Phase3 Telecoms to open Lagos-Accra terrestrial route in Q2, 2010 and set to go inland to landlocked countries
Another West African fibre route along the seaboard from Lagos to Accra will open up in Q2 of next year. Nigerian carriers’ carrier Phase3 Telecoms has signed an agreement with power utility Communauté Electrique du Bénin to lay and operate aerial fibre along its network. Russell Southwood spoke to Stanley Jegede, CEO of Phase3 Telecoms about how it will work.
Q: What’s your agreement with Communauté Electrique du Bénin (CEB)?
A: It’s a concession agreement where we will design, build and operate infrastructure for 15 years. Their power line network covers both Benin and Togo and we are laying aerial fibre overt 161 kV high voltage lines. On the basis of this infrastructure, we will create a route that goes from Lagos through Benin and Togo to Accra.
A: We have started the work of laying the fibre and the total extent of the network will be somewhere between 3,000-4,000 kilometres.
Q: Where does the CEB power network extend to in the north?
A: It goes right up to Karimama in Benin which is on the border of Niger and across the middle of the two countries in an upturned U-shape: from Parakou in Benin to Atakpama in Togo via Oujougou and Sokode.
Q: When will the Lagos-Accra route be ready?
A: It will be operational in Q2, 2010 and we have allowed ourselves between now and the end of Q1 to build the route and install the transmission equipment.
Q: What’s the extent of your domestic network in Nigeria?
A: It goes over 132 kV and 330 kV high voltage lines in several large rings. From the north at Sokoto it goes down the western side of the country to Lagos and then travels across the southern part of the country from Lagos to Benin ,with an extension to Port Harcourt opening soon. It then goes up the middle of the country to Jos and Kano, with an extension being built to Katsina. We also have an extension from the main ring at Lagos to Sakete in Benin.
Q: How will you connect from Togo into Accra?
Phase3 will work closely with Vodafone to carry traffic into Accra and on to the SAT3 landing station.
Q: What kind of customers are you serving in Nigeria?
A: It includes the major mobile companies like Globacom and Zain and the CDMA operators like Intercellular and Visafone. On top of that, we’re carrying traffic for ISPs, banks and government.
We’re offering anything from an E1 to an STM1 and connecting to Nitel’s SAT3 landing station. When the new route opens, we’ll be connecting to Benin Telecom’s SAT3 landing station in Cotonou and Vodafone’s landing station in Accra. This will give our clients a number of redundancy options and choice in terms of prices from different landing stations.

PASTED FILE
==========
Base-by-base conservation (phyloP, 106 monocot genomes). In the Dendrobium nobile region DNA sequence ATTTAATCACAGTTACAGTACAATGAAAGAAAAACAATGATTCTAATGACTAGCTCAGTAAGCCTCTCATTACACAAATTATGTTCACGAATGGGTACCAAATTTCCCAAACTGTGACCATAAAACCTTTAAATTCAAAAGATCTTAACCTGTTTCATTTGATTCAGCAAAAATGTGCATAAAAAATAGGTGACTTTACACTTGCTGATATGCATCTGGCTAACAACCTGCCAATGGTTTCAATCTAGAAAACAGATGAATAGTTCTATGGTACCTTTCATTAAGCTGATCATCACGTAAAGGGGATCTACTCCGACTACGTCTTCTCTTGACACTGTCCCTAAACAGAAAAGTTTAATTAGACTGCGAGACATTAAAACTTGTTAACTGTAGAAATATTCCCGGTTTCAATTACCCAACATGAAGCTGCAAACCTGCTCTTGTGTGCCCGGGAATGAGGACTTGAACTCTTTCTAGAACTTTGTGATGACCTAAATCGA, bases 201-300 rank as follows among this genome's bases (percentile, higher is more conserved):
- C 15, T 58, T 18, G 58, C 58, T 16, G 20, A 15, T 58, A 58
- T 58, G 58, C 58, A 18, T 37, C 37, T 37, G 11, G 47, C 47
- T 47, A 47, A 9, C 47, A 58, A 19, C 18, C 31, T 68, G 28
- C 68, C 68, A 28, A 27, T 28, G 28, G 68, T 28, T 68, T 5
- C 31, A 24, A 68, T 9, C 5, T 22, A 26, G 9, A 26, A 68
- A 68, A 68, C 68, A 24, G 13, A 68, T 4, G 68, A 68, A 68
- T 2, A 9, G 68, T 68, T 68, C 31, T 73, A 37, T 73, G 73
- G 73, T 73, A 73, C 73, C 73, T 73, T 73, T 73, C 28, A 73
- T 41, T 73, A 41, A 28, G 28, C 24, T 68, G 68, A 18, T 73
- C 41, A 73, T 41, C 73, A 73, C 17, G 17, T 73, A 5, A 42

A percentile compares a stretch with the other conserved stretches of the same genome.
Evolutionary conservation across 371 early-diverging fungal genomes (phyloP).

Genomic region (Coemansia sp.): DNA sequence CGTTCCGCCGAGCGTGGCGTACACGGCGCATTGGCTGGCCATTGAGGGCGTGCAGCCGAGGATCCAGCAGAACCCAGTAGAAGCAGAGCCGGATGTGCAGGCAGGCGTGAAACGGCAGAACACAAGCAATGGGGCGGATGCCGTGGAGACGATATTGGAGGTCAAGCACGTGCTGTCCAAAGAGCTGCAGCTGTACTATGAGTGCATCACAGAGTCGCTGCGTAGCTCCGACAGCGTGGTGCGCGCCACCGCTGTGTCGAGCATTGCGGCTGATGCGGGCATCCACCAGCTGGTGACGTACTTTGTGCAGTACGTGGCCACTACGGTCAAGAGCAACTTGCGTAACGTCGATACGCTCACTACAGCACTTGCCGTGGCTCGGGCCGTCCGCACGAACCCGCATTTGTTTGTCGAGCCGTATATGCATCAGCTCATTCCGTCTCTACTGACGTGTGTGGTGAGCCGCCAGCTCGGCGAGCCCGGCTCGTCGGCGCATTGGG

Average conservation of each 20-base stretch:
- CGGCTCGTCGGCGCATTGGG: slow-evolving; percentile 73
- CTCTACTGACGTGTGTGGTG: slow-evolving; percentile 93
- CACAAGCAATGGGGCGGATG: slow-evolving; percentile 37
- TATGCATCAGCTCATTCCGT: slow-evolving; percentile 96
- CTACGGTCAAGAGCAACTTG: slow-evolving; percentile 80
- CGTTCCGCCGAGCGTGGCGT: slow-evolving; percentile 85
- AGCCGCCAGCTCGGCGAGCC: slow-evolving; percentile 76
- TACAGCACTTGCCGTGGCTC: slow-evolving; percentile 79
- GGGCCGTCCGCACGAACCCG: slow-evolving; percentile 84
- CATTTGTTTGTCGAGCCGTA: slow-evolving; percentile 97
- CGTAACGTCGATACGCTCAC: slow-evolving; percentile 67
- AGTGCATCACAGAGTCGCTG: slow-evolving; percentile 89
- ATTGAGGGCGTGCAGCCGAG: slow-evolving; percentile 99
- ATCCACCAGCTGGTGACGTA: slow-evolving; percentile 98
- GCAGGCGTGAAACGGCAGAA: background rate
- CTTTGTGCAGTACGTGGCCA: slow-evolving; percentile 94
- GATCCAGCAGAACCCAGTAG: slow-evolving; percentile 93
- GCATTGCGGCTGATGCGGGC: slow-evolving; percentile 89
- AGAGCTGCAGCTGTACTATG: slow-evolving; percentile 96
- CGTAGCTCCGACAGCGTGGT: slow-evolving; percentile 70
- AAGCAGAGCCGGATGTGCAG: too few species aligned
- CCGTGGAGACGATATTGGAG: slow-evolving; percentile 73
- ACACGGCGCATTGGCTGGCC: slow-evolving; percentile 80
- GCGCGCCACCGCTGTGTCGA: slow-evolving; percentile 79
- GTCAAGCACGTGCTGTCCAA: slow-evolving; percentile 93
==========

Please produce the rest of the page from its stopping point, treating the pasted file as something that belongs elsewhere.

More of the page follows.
Q: Will the customer base for your new route be the same as for your domestic network in Nigeria?
A: To a large extent, it will be as these categories of customers exist in all West African countries. The telcos particularly need to interconnect with operators in other countries.
Currently there is no redundant link and we’ll be well positioned to provide a self-healing ring between Lagos and Accra, with the redundant route using the new submarine cables between Accra and Lagos.
Q: Do you think there will be much voice traffic between these countries?
A: I think that between Lagos and Accra there is and if we extend to Cote d’Ivoire there will also be relatively high volumes but there’s probably not much between Benin and Togo, although this will grow over time.
Q: How will be affected by the introduction of the four new international cables (Glo One, Main One, WACS and ACE)?
A: It will affect us positively because once the bandwidth gets to the coast, it’s got to be distributed inland and our aerial fibre infrastructure can be used to do that. We’ve got rights of way that extend right up to the borders of Burkina Faso and Niger and we’re potentially better placed than anyone else to deliver international bandwidth to those two countries. It’s in our best interest to collaborate with the international fibre operators because complement one another.
Q: What will prices be on the Lagos-Accra route?
A: We’re currently working on the numbers but we’ll certainly be a cheaper value proposition than other operators.
Correction: Issue 475: African universities will buy 60 Gb of bandwidth and set up a continental network. UbuntuNet Alliance’s CEO Tusu Tusubira would like to make clear that with what African universities currently spend on international connectivity, they would be able to buy 60 gbps if it was sold at prices similar to Europe:”The biggest challenge many universities face is that of any poor person anywhere in the world: they have to buy everything they need in little quantities on a daily basis. They end up spending much more than a rich person who buys in bulk and maybe once or twice a month. Therefore, while African universities are paying this money, they are unable to marshal it in one go to take advantage of some very attractive offers currently on the table. I also said trust has been a major challenge, but that is being gradually overcome: we are not yet there.”